"I Think It's Great" - Biden Praises GM 'Tentative' Deal With UAW To End Strike

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by Tyler Durden
Monday, Oct 30, 2023 - 01:19 PM

Stellantis NV, maker of the Jeep, Ram and Chrysler brands, reached a tentative agreement with the UAW on Saturday, which included the same 25% hourly pay raise plus cost-of-living allowances over the more-than-four-year contract included in a similar deal reached by Ford last week.

Those agreements still need to be voted on by the companies’ union members.

And now, after more threats from the UAW, Bloomberg is reporting that GM is said to have reached a tentative agreement with UAW to end the strike that is costing them billions.

GM Chief Executive Officer Mary Barra and UAW President Shawn Fain reportedly spoke on Sunday, people familiar with the discussions said.

Bloomberg reported that the automaker and UAW made progress on the status of temporary workers but still needed to agree on retiree benefits, the people said.

With 300,000 retirees - the most of any automaker - a $500 annual payment would cost the company $150 million a year for the life of the deal.

The deal reached Monday includes a 25% hourly pay raise plus cost-of-living allowances over the more-than-four-year contract, according to the person, who wasn’t authorized to speak publicly.

The agreement still needs to be approved by GM’s union members.

For context:

  • Detroit automaker unionized labor costs, including wages and benefits, are estimated at an average of $66/hour.

  • That compares with $45 at Tesla, which isn’t unionized, and $55 for Asian automakers.

  • Meeting all of Fain’s initial demands would boost average hourly labor costs to an estimated $136/hour.

Fein claims to be matching the roughly 40% compensation gains automaker CEOs have realized in the past decade.

Ford’s CEO made $22mm last year. Stellantis’s $24.8mm. GM’s nearly $29mm.

“Competition is code word for race to the bottom, and I’m not concerned about Elon Musk building more rocket ships so he can fly in outer space and stuff,” Fain told CNBC, defending his demands.

“Our concern is working-class people need their share of economic justice in this world.”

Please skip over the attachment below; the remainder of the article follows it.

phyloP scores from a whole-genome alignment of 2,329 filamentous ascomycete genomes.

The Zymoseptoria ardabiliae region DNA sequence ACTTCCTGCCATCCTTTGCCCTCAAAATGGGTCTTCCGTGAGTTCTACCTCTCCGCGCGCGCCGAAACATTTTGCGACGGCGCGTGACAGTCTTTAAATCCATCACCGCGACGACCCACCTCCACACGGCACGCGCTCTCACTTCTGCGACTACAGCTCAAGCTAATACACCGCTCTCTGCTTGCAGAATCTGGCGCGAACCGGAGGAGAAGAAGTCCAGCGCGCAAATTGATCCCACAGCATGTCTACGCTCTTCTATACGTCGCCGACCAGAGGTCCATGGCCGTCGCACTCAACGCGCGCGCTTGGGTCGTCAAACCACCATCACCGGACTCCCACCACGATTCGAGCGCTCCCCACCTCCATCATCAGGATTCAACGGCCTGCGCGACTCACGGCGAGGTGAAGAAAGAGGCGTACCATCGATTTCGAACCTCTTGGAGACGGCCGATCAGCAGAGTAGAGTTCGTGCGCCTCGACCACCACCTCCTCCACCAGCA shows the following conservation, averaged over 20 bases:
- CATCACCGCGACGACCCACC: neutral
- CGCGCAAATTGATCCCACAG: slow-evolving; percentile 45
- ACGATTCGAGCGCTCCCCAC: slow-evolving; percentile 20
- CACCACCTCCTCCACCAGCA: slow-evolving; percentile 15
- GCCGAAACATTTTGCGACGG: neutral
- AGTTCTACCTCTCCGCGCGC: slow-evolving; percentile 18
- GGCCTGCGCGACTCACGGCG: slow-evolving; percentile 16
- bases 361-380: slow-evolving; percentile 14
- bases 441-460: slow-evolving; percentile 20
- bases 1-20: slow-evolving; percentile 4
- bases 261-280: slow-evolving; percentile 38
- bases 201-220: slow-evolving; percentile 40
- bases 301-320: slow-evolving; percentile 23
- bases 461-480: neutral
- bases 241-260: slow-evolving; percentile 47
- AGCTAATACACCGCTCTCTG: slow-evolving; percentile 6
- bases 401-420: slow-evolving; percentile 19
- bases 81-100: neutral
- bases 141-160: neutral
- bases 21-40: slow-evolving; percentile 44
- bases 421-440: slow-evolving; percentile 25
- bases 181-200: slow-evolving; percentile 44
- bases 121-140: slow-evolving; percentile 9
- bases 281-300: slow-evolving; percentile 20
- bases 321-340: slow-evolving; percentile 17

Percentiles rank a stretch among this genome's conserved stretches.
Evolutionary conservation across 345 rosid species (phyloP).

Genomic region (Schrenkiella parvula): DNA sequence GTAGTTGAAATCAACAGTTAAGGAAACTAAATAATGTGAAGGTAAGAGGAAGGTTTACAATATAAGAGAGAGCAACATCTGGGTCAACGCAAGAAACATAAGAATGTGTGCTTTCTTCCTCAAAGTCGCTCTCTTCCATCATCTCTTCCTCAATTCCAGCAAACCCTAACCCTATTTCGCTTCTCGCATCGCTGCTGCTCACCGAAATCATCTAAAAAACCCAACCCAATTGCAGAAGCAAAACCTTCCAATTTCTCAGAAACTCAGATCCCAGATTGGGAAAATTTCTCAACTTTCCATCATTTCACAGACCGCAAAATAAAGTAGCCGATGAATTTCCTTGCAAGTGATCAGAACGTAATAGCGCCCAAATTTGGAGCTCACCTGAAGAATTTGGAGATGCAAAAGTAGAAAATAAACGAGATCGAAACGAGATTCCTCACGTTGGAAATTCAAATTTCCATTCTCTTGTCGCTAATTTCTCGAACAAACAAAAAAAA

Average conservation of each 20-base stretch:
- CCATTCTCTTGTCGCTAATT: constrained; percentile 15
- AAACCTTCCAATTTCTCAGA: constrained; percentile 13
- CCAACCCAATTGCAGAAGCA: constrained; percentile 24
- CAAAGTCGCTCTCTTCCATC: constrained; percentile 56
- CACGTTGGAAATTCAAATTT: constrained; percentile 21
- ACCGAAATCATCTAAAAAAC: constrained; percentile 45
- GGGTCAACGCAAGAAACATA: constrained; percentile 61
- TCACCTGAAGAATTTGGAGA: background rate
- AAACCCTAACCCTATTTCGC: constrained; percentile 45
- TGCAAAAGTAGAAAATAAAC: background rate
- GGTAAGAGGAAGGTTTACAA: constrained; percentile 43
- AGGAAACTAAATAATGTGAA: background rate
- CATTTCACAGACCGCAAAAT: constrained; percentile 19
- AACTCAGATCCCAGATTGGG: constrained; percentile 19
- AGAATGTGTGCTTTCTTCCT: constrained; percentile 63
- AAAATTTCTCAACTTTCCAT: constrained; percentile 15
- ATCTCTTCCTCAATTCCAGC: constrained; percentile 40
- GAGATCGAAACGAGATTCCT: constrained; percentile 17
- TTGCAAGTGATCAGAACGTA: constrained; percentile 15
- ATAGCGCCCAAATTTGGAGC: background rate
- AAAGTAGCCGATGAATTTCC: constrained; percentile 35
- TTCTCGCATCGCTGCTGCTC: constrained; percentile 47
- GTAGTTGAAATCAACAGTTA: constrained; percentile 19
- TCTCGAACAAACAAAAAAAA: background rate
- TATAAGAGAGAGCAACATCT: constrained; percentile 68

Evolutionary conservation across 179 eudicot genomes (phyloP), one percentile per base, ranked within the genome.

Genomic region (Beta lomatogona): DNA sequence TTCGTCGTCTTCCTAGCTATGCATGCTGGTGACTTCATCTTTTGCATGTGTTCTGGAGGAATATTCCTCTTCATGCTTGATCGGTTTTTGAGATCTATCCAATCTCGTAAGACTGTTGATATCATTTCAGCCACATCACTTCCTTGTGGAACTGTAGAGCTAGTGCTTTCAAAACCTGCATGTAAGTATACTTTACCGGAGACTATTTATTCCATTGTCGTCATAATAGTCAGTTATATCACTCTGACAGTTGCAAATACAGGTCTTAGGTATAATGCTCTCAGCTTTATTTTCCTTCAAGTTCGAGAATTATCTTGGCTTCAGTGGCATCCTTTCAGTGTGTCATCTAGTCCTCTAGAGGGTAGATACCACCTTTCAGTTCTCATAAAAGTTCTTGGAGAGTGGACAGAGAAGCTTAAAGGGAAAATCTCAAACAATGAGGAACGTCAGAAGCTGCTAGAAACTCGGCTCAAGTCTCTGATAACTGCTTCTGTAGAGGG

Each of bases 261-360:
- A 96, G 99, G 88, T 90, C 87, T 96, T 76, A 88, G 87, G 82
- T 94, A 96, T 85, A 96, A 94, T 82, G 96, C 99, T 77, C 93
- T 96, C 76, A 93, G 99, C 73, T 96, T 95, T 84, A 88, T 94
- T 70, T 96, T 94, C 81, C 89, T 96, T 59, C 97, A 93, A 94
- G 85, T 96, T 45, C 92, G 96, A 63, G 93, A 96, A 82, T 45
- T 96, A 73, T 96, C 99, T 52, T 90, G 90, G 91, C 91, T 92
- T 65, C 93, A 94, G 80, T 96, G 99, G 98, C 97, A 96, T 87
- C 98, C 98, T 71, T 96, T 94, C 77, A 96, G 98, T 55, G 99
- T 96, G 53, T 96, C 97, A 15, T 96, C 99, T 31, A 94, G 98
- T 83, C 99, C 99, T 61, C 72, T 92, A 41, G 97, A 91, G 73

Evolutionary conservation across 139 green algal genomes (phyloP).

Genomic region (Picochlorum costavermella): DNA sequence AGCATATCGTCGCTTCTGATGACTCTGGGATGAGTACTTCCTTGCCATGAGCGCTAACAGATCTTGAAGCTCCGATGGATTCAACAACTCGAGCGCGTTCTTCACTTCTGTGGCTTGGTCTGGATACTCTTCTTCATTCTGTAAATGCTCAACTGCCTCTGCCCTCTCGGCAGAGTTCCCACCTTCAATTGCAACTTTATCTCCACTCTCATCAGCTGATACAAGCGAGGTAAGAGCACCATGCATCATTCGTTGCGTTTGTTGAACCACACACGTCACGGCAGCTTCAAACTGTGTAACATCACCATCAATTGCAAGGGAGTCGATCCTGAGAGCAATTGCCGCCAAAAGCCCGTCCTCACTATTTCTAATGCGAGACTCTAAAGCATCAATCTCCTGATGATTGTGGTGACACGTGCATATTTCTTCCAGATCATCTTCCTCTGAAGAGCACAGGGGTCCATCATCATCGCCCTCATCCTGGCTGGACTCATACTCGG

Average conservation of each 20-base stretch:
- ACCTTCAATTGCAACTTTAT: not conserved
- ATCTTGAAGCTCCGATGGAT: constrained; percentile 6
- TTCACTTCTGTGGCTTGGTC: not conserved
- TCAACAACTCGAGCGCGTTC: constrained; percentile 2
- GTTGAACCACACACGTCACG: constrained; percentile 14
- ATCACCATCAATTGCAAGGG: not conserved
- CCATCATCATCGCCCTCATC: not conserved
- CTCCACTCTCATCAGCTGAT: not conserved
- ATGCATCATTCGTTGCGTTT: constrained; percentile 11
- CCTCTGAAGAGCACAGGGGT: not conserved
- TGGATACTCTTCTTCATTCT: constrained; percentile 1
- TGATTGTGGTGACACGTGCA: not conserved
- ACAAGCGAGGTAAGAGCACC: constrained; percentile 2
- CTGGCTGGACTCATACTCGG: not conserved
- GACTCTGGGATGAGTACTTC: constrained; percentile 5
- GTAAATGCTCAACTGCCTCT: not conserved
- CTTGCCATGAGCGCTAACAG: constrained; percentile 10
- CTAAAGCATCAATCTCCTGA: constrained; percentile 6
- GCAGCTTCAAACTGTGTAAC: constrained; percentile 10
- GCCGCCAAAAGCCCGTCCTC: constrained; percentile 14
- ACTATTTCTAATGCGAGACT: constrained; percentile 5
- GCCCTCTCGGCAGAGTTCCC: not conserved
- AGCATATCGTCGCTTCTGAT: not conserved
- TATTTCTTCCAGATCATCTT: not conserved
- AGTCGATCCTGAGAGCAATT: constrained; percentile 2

As Eric Peters warned over the weekend: "The secular trend toward ever rising inequality is turning."

"In August, UPS settled its labor dispute with the Teamsters 340k drivers who on average now make $170k in wages and benefits. That same month, Yellow failed to come to agreement with the Teamsters and ceased operations after nearly a century of trucking delivery -- it awarded ten executives $4.6mm in special retention bonuses, laid off all 30k drivers and went into liquidation. A secular trend reversal to how society divides its economic spoils is not all that different from revolution. Bitterly fought, treacherous for all involved.

And this latest episode promises to be particularly so.

Because in the timeless conflict between capital and labor, it is extremely rare for the imbalance to be so extreme.

The wider the gap, the bigger the stakes.

And the last time the chasm was so great was at the height of the Roaring 1920s."

GM shares are up in the pre-market, but not very impressively - perhaps on the reality of what this will do to the company's bottom line...

As Eric Peters exclaimed yesterday, in the end its the taxpayer that will foot this giant bill:

“We hit the companies to maximum effect,” said UAW President Shawn Fain in a Facebook livestream. GM and Stellantis [and now GM] had just agreed to provide a 25% wage increase to United Auto Workers members, matching the same offer by Ford to end the six-week strike.

The gains are valued at more than four times those won in the last UAW contract in 2019 and provide more in base wage increases than Ford workers have received in the past 22 years.

The deal will reinstate major benefits lost during the Great Recession, including cost-of-living allowances. Some lower paid workers will receive an immediate 85% wage increase.

This is the sort of thing that happens in a relatively free market when capital owners have extracted such a large share of the nation’s economic spoils that labor revolts.

Government workers got a 4.6% raise this year. And 70mm Social Security recipients received an 8.7% benefit increase in 2023.

Such gains are mechanical, mathematical, removing the need for union strikes to extract more money.

The cost is simply added to the Federal deficit, which is funded through the issuance of bills and bonds, the supply of which is expanding at an accelerating rate.

Politicians can dampen the trajectory of this parabolic trend. Theoretically. In practice, they are the ones responsible for its remarkable shape.

And after six weeks of paralysis in the republican congress, a new House Speaker was selected, hailing from Louisiana, the 3rd most federally dependent state government in the union. Ahead of what will be the most chaotic presidential election in modern history, Mike Johnson will lead, having circulated an amicus brief - signed by more than 100 Republican lawmakers - and filed it in a Texas court case to contest the 2020 election results in four swing states.

It thus seems unlikely that our politicians will be focused in 2024 on restoring our national finances to a sustainable trajectory. There will be no Union boss to fight that fight. Only bond markets, which are ultimately built upon faith. And this is fading."

The full terms of the deal are unknown but we are President Biden will give it another 'thumbs up', because, after all, it's not his money.

Sur enough, President Biden just told reports, "I think it's great." Great for whom we are not 100% sure.